- Mass Market Paperback: 368 pages
- Publisher: Spectra (October 1, 1994)
- Language: English
- ISBN-10: 0553562819
- ISBN-13: 978-0553562811
- Product Dimensions: 4.2 x 1.3 x 6.8 inches
- Shipping Weight: 8 ounces
- Average Customer Review: 4.1 out of 5 stars See all reviews (11 customer reviews)
- Amazon Best Sellers Rank: #2,737,275 in Books (See Top 100 in Books)
Enter your mobile number below and we'll send you a link to download the free Kindle App. Then you can start reading Kindle books on your smartphone, tablet, or computer - no Kindle device required.
Getting the download link through email is temporarily not available. Please check back later.
To get the free app, enter your mobile phone number.
Globalhead Mass Market Paperback – October 1, 1994
Customers Who Viewed This Item Also Viewed
Top Customer Reviews
I didn't understand some of the more highly metaphorical content. I'll re-read to see if I can "get it" but often if I miss the point the first go-around someone has to bash me over he head with it before I see it on re-reading. Doesn't matter usually, as a story can be entertaining without full comprehension of the message hiding in the skirting boards. It only gets in the way when things get seriously weird, which they do in one story in particular. You may see it coming a mile away and wonder how I could be so dense.
I did not find the writing as poor or stylistically difficult as some reviewers are saying. Indeed, I found the prose flowed freely, as I'd expect from an accomplished author - all the more surprising since Sterling was supposed to be making his name and finding his voice with these stories.
What's most amazing about these stories is just how incredibly prescient they are of the world we live in 25 years later. Where the politicians really have become more like rockstars, and the rockstars morphed into NGO activists. The breadth of alternate realities and topics is nothing short of amazing, kind of like a more modern and differently dark "The Illustrated Man".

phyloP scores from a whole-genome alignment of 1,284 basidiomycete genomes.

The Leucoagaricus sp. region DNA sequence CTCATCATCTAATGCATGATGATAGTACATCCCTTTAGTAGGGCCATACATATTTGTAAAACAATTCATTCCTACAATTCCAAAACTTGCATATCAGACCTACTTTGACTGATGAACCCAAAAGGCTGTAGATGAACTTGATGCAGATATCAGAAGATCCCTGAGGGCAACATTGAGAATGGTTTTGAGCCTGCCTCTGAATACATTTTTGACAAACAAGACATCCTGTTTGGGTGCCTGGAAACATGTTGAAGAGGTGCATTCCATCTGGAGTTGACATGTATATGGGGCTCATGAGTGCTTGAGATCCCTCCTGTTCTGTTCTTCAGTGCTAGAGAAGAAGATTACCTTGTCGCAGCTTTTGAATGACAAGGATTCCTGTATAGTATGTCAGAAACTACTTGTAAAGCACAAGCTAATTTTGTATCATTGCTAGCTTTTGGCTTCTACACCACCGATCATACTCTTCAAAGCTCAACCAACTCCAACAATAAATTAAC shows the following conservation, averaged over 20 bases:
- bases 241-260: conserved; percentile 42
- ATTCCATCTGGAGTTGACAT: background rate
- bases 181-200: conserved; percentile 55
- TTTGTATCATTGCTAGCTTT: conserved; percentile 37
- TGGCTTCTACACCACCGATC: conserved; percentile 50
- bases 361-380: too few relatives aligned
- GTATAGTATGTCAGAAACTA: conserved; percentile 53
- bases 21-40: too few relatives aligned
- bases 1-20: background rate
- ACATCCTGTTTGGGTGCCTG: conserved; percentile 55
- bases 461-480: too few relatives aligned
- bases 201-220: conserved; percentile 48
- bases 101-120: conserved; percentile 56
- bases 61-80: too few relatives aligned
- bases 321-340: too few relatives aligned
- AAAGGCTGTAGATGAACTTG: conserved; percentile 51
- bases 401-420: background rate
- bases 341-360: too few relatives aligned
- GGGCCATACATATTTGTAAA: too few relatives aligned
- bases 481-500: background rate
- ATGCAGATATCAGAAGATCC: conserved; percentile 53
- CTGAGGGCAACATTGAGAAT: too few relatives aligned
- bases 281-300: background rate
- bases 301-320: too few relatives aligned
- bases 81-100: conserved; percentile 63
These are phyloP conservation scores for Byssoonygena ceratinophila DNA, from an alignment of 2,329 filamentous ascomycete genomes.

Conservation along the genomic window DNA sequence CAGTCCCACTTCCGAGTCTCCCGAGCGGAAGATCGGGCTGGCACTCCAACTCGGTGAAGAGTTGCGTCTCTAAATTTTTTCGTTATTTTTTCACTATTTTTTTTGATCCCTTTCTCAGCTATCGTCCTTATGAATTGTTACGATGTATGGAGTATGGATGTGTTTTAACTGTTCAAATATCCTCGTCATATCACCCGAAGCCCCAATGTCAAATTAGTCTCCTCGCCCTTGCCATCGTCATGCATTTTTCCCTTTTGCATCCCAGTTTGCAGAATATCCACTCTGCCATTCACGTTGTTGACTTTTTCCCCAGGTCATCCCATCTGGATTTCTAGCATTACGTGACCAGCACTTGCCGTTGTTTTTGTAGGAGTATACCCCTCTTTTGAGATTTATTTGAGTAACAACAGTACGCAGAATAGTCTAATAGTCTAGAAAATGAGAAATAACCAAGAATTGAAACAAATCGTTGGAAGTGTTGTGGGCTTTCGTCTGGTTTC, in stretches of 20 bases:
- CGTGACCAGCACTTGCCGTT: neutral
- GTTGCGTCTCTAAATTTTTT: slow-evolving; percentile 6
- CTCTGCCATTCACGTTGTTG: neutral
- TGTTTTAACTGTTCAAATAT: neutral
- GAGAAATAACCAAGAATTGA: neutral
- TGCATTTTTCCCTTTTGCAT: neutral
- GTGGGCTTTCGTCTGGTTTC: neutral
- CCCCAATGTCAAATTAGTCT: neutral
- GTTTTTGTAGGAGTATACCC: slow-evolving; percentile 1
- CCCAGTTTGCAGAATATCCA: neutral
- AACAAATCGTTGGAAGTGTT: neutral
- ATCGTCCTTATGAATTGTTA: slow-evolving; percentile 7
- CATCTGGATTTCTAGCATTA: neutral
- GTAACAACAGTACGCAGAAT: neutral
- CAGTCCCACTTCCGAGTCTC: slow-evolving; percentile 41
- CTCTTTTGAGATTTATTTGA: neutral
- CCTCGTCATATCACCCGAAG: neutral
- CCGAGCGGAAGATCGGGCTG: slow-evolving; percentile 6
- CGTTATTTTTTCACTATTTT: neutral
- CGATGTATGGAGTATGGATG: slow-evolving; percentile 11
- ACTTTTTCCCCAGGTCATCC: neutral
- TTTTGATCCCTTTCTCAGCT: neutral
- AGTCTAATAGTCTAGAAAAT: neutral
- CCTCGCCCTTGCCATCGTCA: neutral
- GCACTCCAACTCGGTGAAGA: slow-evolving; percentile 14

Here are the stories (starred favourites):
*1. Our Neural Chernobyl (very cyberpunk)
*2. Storming The Cosmos (wonderful exposition of Russian cold war culture intersecting with an alien artifact)
3. The Compassionate, The Digital (AIs and Islam vs the West)
*4. Jim And Irene (transcendant post-apocalyptic meta-physical romance, brilliant, a favourite)
5.The Sword Of Damocles (confounding post-modern tale of... something)
6. The Gulf Wars (More Islamic antics in the Middle East, historic and present)
*7, The Shores Of Bohemia (mind-blowing cyberpunk where all is not what it seems at first)
*8. The Moral Bullet (more post-apocalyptic cyberpunk adventure with a twist)
9. The Unthinkable (another mind-bending take on the Soviets and the West, this time with a supernatural twist)
10. We See Things Differently (Islam of the future vs the West and its music)
*11. Hollywood Kremlin (the incredibly resourceful Leggy Starlitz effortlessly handles the backward Soviet system)
*12. Are You For 86? (Leggy Starlitz has to handle murderous pro-lifers in a strangely twisted America of the near future)
*13. Dori Bangs (a ruminating multiple-reality journalistic piece with a twist, as ever)
Sterling is at his best when he is discussing alternative futures close to our own, and he has done his homework in studying two rival cultures that play roles in his alternate universes -- the Muslim world and the world of the old Soviet Union. He creates memorable characters (the international arms dealer/hustler Leggy Starlitz, for instance) and generates a lot of thought-provoking ideas (Will Turing-conscious AI's embrace Islam? Was the Tunguska blast really caused by an alien speacecraft? Will Islam become the dominant superpower -- threatened only by American rock and roill? Will genetically engineered pets capable of human-like thought and speech exist?).
Sterling's prose here is not of the quality of William Gibson's, or indeed, as good as Sterling is in other works, such as Schismatrix, or The Difference Engine. It is a good collection of stories, for the most part, and makes a good companion on a trip to the beach.
Most Recent Customer Reviews
My favorite Bruce Sterling collection. Our society continues to grapple with the issues examined in these great short stories. A fantastic read.Published 9 months ago by Amazon Customer
Admittedly this isn't Sterling's best short story collection, yet it does contain an intriguing set of 11 tales which run the gamut from slightly hard science fiction... Read morePublished on December 26, 2001 by John Kwok
In this book, you will find 11 stories by Bruce Sterling and two collaborations. All but one of the stories has prviously appeared in magazine form between 1985 and 1991. Read morePublished on April 16, 2001 by John Peter O'connor
There are some definite losers here, like "The Sword of Damocles," an experiment that, well, failed. Read morePublished on July 27, 1998 by Amazon Customer
While not every story is a masterpiece, Bruce Sterling shows his understanding of cyberculture in stories like "Our Neural Chernobyl," a fictitious review of a book about... Read morePublished on June 29, 1998